With anti-nausea medicine, Porkchop was no longer throwing up, but she was still feeling very very rough. Wednesday wasn’t any better. Since the primary problem seemed to be dizziness – not nausea – I took Porkchop back to the urgent care clinic Thursday night (side note: everyone should be set up with a primary care physician because it’s impossible to walk-in as a new patient!).

We would have gone earlier in the day, but I had all of the house inspections scheduled for Thursday morning. The garage needs to be treated for termites because of evidence of old damage, and there are some other fixes to be done, but everything is really okay.

So…back to the clinic visit. The nurse who took Porkchop back to the exam area was so unbelievably rude and unprofessional, I can’t even write about it. Even now, I want to give her a good kick to the head, and I’m usually not a violent person. Porkchop saw a different doctor who ran her through all sorts of balance tests. So, this time, the diagnosis was vestibular neuritis, a swelling of a nerve in the ear, which leads to dizziness and nausea.

There’s not much that can be done, so Porkchop just has to wait it out.

On Saturday, she actually went to Six Flags to work! The other excitement on Saturday was that we met with our realtor to draw up the list of things we want fixed on the house, and we ran out of gas while driving down Kingshighway!

I was absolutely mortified by running out of gas – I’ve never done this before! I knew we needed to get gas, and we were going to soon, but apparently not soon enough. Having not driven Porkchop’s car very much, I’m not attuned to how much you can drive it when its “check gages” light comes on.

Porkchop went to work again today (she drove herself, which made me very worried, but she arrived safely), and I stayed home and did luxurious things like stay in my pajamas until 11:30 and then yoga. And pack a few boxes and make cookies.

It seems Porkchop’s vertigo will subside soon. Maybe I will purchase a used car in the next couple of weeks, and perhaps we will move at the end of July!

Here’s to a Good Summer!

When do we Rest?

This past week has been intense.

There was a work conference, which required a couple of early mornings. There was Porkchop and me putting in an offer on a house. There was a 4-day trip to my parents. There was a counter-offer received and another sent out. There was my mom’s birthday and Father’s Day to celebrate.

There was a cavity filled this morning. And then there was a call from our realtor stating that our counter-offer had been accepted, and me trying to sound excited through my numb mouth and grogginess. After the call, there was a flurry of inspection-scheduling.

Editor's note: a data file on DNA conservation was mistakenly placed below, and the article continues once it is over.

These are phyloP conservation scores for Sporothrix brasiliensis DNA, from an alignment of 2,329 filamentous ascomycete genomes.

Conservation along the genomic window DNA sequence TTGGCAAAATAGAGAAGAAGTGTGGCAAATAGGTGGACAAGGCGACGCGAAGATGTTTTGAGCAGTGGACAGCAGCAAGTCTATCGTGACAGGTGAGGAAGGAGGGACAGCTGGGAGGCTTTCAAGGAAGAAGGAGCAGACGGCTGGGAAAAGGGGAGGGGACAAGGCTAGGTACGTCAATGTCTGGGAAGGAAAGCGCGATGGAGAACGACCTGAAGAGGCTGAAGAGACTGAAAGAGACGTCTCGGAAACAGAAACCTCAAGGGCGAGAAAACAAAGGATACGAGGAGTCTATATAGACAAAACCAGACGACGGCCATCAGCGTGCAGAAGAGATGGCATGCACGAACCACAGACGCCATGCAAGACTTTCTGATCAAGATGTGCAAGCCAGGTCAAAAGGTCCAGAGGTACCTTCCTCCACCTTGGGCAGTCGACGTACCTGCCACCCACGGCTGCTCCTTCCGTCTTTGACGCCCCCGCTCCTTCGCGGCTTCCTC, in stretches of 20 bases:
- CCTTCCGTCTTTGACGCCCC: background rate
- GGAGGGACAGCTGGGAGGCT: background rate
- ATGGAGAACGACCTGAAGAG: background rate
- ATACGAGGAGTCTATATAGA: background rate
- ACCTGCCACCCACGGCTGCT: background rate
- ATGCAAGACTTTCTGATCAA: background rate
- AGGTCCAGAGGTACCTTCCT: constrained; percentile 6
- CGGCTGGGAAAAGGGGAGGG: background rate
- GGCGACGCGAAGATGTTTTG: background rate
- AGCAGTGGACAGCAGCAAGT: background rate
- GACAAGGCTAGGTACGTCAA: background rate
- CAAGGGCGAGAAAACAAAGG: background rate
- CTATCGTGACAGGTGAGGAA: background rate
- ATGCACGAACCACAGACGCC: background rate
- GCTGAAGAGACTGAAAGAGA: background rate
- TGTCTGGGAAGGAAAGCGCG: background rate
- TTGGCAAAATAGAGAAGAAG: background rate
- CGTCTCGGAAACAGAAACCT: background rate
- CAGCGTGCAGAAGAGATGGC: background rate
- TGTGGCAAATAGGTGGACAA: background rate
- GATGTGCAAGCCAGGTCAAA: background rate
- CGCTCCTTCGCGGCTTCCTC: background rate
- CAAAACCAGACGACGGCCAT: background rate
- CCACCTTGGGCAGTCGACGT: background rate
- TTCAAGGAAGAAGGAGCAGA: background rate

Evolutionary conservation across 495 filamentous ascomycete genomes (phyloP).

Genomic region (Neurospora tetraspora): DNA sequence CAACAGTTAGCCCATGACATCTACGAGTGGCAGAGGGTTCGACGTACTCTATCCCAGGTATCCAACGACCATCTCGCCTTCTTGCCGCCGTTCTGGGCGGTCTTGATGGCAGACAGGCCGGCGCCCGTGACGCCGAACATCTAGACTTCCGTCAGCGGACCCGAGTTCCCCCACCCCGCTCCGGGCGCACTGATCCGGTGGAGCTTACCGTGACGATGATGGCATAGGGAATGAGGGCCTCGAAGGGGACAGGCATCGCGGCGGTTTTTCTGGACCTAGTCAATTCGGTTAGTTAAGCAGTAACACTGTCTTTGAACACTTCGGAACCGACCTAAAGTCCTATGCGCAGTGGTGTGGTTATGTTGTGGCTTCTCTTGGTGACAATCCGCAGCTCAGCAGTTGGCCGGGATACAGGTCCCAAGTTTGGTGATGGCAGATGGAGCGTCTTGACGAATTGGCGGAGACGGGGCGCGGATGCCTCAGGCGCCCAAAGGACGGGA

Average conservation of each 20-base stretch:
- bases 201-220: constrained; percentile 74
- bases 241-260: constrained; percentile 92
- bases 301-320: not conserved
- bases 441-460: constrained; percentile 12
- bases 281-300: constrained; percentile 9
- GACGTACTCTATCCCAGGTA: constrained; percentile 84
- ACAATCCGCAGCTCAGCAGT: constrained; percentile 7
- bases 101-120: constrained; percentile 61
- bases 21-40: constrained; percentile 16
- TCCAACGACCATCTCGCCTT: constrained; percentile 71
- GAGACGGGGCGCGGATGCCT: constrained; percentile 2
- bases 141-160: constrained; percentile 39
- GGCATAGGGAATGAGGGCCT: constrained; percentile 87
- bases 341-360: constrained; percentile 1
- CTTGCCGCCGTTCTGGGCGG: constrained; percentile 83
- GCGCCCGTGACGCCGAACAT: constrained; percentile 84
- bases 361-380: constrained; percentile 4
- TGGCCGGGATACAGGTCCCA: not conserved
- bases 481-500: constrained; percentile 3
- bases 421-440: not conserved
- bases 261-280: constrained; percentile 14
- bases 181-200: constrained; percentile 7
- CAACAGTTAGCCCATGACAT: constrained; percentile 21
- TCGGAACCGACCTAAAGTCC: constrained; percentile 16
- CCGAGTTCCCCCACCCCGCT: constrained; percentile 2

Also, there is Porkchop being sick and vomiting many times today. There is my worry and concern and hoping she is better tomorrow.

Whew.

Local Meals

After having lunch and dinner today, I realized that I’d had meals using only local items. Yay!

This morning, I took Porkchop halfway to Six Flags and then stopped at the garden for weeding, thinning, and carrot seed planting. I thinned a ton of beets and kept the greens. When I arrived home, I made this lunch:


Scrambled eggs with sauteed mushrooms and green onion cheddar cheese, served atop bread from Companion Bakery, accompanied by sauteed beet greens.

Dinner was similar:


A bison burger with regular cheddar cheese and more greens.

I didn’t know if I would be too keen on the greens, but I like them. Hopefully, I’m not sauteing the goodness out of them.

Also, bison…it exceeded my expectations.

So, when I was at the garden this morning, I noticed that the garlic was putting out twisty little shoots. I had a feeling that I recognized these from the Madison’s farmers market, but I couldn’t remember the details. Once I was at home, I learned that the twisty things are “garlic scapes” and should be picked off so that the garlic clove grows larger. I also found some recipes for the scapes, which are supposed to be quite tasty.

It’s true! Scapes are yummy! I went back to the garden to harvest them this evening:


I read that scapes are not supposed to have the “bite” that garlic does, but oh ho, some of the scapes here do. Many of the larger ones are downright spicy! (Yes, I taste-tested a few.) I look forward to trying these in a couple of recipes.

Meanwhile, here is Porkchop’s idea of eating local:

Slider from the White Castle at Grand and Gravois.

First (and Second) Fruit

It’s a great feeling to be munching on lettuce straight out of the planter, checking out your plants, and catching a glimpse of your first fruit. Behold:


There is also a second fruit here, barely visible but peeking out from the flower on the right. This makes me happy. Sorry for the bad shot here, but it was the evening and this plant is freaking tall.

Also, who knew that oregano flowers would be so pretty?


I love their little delicateness.

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This week has been a mixed bag. Work has gone swimmingly with just a little pre-conference craziness…but the house stuff…Argh!